The interviews adhered to a topic guide that the researchers had formulated for this study utilizing current theories on behavior change, social networks and health, and stress. The topic guide involved several aspects such as understanding and adherence to COVID-19 guidelines, COVID-19’s impact on the long-term condition, description of social life before and during the COVID-19 pandemic, COVID-19’s impact on mental health, and future prospection of life now that the virus appears to be here for a long time. The research methods that Fisher et al. (2021) used for this study were appropriate because, during this period, most countries were restricting all social gatherings. Therefore, video or telephone calls were the only efficient and cost-effective options for conducting interviews. According to Adhabi & Anozie (2017), interviews are very operative in qualitative studies because they assist researchers in explaining, better understanding, and exploring research participants’/subjects’ behavior, phenomenon, opinions, and experiences. Additionally, interviews allow researchers to collect in-depth information from the participants by asking open-ended questions about a given topic.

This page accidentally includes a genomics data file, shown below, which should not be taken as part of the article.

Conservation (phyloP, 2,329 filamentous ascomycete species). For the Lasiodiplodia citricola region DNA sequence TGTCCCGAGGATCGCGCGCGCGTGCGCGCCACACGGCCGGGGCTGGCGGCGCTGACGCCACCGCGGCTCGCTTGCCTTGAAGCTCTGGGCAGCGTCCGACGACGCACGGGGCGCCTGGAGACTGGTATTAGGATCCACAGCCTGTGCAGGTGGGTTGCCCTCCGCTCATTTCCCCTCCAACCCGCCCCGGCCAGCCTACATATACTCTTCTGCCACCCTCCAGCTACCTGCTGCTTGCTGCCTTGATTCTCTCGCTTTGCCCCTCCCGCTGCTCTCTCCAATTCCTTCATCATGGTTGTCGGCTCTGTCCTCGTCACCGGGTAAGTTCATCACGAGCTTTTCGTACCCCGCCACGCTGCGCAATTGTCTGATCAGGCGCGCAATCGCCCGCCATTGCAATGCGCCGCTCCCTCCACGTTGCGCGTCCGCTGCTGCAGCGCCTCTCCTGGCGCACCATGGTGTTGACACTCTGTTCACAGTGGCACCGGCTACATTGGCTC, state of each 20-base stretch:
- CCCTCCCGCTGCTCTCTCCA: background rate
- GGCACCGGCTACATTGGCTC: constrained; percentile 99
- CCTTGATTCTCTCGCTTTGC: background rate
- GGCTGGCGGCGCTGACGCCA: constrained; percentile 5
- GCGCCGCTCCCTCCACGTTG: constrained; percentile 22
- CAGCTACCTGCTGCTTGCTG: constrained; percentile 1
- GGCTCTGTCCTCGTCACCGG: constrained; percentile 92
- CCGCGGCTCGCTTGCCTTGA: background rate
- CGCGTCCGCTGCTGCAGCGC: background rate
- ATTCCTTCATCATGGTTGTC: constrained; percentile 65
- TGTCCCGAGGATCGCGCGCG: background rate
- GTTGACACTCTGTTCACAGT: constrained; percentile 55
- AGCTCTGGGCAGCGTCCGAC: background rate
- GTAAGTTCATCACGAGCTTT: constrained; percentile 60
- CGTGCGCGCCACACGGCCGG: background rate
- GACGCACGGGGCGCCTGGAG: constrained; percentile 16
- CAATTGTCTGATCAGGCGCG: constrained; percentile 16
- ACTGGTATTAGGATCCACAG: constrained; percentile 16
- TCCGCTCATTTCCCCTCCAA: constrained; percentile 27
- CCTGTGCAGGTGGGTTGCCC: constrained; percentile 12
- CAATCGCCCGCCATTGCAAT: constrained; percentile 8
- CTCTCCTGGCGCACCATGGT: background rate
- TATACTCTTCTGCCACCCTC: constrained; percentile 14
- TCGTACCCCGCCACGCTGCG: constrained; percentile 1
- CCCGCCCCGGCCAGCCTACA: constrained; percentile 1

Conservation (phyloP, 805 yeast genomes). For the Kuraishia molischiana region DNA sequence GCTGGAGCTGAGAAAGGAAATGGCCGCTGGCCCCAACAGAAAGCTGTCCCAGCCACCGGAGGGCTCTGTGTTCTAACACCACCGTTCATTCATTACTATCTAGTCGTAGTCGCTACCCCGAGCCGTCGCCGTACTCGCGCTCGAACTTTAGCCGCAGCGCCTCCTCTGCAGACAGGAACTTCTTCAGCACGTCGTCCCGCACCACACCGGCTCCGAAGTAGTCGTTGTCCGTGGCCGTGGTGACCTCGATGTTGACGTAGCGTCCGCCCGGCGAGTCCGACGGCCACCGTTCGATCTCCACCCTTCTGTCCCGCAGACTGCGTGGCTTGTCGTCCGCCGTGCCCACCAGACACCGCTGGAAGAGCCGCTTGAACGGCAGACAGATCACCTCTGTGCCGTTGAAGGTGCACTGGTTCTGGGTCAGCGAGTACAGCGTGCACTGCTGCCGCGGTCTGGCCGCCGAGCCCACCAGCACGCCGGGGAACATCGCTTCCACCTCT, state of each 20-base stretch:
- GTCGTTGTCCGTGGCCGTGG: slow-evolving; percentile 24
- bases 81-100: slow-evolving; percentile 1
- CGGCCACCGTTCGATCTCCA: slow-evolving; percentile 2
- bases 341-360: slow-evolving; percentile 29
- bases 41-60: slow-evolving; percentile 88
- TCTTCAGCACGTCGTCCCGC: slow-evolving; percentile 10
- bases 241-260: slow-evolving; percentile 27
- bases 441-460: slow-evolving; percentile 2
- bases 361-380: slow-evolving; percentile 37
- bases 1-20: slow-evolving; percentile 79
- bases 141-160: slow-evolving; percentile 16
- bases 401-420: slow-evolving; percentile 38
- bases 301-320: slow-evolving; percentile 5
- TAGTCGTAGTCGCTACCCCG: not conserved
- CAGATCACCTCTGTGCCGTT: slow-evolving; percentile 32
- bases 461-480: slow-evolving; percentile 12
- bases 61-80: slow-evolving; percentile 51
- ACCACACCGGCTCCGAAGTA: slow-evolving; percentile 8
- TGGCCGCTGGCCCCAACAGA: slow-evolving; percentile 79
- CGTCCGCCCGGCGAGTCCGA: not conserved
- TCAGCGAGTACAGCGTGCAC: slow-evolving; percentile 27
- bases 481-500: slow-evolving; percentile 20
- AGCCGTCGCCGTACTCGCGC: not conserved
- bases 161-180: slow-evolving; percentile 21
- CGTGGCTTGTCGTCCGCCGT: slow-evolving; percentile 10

This study comprised thirty-three participants who had long-term physical health conditions, which was the primary requirement to participate in this study. These participants’ long-term health issues included cancer, diabetes, autoimmune diseases, respiratory illnesses, musculoskeletal problems, cardiovascular diseases, inflammatory bowel disease, organ transplant complications, and comorbid mental health conditions. The results revealed four all-embracing themes specific to living with a long-term physical health condition. These overarching themes included: high anxiety and fear levels attributed to the supposed implications of contracting COVID-19, effects of isolation on well-being and mental health, healthcare experience during the COVID-19 pandemic, and anxiety resulting from uncertainty about the future (Fisher et al., 2021). Additionally, Fisher et al. (2021) identified fourteen subthemes, including the significance of social support systems and concerns about obtaining crucial supplies.